Skip to main content
Premium Trial:

Request an Annual Quote

Stephen Montgomery: Functional Genomics and Molecular Diagnostics

Premium

Recommended by: Steve Jones, BC Cancer Agency

Formally trained as an engineering physicist, Stanford University School of Medicine's Stephen Montgomery first became interested in genomics because of a "desire to direct my energy at research which would improve global health," he says.

Now, members of the Montgomery lab are working to understand "the function of the non-coding genome and how non-coding variation defines human traits," he adds. "We want to know why certain people who carry disease-predisposing variants do not have disease. We want to know for any given disease which tissues are pathological. We want to be able to use gene expression data to help predict the etiology of rare, undiagnosed diseases. We also want to facilitate the development of molecular diagnostics, which are more predictive of disease and treatment response than the genome or any other current test alone."

Indeed, to Montgomery's mind, the "development of molecular diagnostics using diverse types of sequencing will be one of the major outcomes of investment in functional genomics research."

Looking ahead

With an eye to the future, Montgomery says he looks forward to using applications on the horizon like high-throughput full-length transcript sequencing, single-cell transcriptomics analysis, and high-throughput single-nucleotide mutagenesis analysis. In the nearer term, Montgomery has a more modest technology request. "I could settle right now for WiFi on all airline flights," he says.

And the Nobel goes to…

Were he to win a Nobel Prize, Montgomery says he'd like it to be for "improving our understanding of a single disease to the point we can effectively eradicate it."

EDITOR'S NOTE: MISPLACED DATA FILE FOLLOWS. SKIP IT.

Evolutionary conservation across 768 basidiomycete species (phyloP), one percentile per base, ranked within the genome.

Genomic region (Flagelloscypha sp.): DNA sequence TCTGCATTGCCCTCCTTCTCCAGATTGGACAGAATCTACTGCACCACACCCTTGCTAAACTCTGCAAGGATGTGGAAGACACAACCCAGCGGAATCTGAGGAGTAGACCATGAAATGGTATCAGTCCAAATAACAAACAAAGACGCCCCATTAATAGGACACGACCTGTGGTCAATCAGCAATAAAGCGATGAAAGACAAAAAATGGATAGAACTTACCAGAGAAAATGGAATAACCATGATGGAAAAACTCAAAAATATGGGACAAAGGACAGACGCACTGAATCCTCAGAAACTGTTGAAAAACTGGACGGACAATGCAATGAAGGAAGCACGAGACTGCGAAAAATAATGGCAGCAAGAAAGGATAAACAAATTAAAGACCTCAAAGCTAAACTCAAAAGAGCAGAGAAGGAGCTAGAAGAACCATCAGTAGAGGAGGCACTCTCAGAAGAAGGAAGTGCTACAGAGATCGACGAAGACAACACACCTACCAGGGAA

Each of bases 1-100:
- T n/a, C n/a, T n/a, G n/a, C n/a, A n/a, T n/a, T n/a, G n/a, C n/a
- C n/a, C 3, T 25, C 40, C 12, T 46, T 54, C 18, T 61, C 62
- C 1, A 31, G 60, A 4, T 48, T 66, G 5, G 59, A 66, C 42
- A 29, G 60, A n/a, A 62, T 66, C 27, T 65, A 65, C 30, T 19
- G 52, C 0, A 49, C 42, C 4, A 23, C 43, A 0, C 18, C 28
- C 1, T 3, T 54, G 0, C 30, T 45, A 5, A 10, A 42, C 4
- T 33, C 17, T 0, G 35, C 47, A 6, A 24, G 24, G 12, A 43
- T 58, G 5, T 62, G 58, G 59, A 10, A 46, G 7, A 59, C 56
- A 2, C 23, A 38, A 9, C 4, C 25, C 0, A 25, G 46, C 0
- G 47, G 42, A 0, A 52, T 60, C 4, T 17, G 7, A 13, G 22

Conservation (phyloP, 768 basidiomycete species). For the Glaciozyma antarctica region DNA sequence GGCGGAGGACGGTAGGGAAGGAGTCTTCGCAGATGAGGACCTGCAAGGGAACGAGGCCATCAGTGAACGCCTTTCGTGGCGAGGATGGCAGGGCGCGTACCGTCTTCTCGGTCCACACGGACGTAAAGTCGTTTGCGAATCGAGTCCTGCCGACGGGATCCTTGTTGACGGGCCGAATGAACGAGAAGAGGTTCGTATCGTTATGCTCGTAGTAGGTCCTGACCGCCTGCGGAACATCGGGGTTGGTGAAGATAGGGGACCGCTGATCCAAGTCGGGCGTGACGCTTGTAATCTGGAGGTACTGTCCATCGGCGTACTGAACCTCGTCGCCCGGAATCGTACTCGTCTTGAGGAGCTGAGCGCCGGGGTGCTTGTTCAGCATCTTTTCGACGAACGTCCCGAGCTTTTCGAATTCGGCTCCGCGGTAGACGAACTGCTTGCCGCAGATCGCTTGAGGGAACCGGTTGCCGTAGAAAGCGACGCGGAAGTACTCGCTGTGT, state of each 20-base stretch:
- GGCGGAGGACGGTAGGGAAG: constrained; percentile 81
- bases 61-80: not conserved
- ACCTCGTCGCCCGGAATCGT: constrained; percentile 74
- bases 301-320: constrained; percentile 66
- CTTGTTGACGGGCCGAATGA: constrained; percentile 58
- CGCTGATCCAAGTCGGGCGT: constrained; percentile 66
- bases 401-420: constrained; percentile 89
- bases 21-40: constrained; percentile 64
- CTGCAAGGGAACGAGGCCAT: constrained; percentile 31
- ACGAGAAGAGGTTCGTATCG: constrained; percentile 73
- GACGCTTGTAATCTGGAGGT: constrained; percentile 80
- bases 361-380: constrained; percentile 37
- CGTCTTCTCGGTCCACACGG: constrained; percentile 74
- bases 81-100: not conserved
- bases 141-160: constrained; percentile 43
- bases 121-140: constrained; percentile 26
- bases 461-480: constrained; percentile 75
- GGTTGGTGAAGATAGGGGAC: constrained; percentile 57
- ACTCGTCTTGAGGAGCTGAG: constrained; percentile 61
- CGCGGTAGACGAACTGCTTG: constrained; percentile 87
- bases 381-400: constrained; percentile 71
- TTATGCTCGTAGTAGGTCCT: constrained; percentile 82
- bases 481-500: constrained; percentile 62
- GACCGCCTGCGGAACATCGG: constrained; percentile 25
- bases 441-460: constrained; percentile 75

The Scan

Study Finds Sorghum Genetic Loci Influencing Composition, Function of Human Gut Microbes

Focusing on microbes found in the human gut microbiome, researchers in Nature Communications identified 10 sorghum loci that appear to influence the microbial taxa or microbial metabolite features.

Treatment Costs May Not Coincide With R&D Investment, Study Suggests

Researchers in JAMA Network Open did not find an association between ultimate treatment costs and investments in a drug when they analyzed available data on 60 approved drugs.

Sleep-Related Variants Show Low Penetrance in Large Population Analysis

A limited number of variants had documented sleep effects in an investigation in PLOS Genetics of 10 genes with reported sleep ties in nearly 192,000 participants in four population studies.

Researchers Develop Polygenic Risk Scores for Dozens of Disease-Related Exposures

With genetic data from two large population cohorts and summary statistics from prior genome-wide association studies, researchers came up with 27 exposure polygenic risk scores in the American Journal of Human Genetics.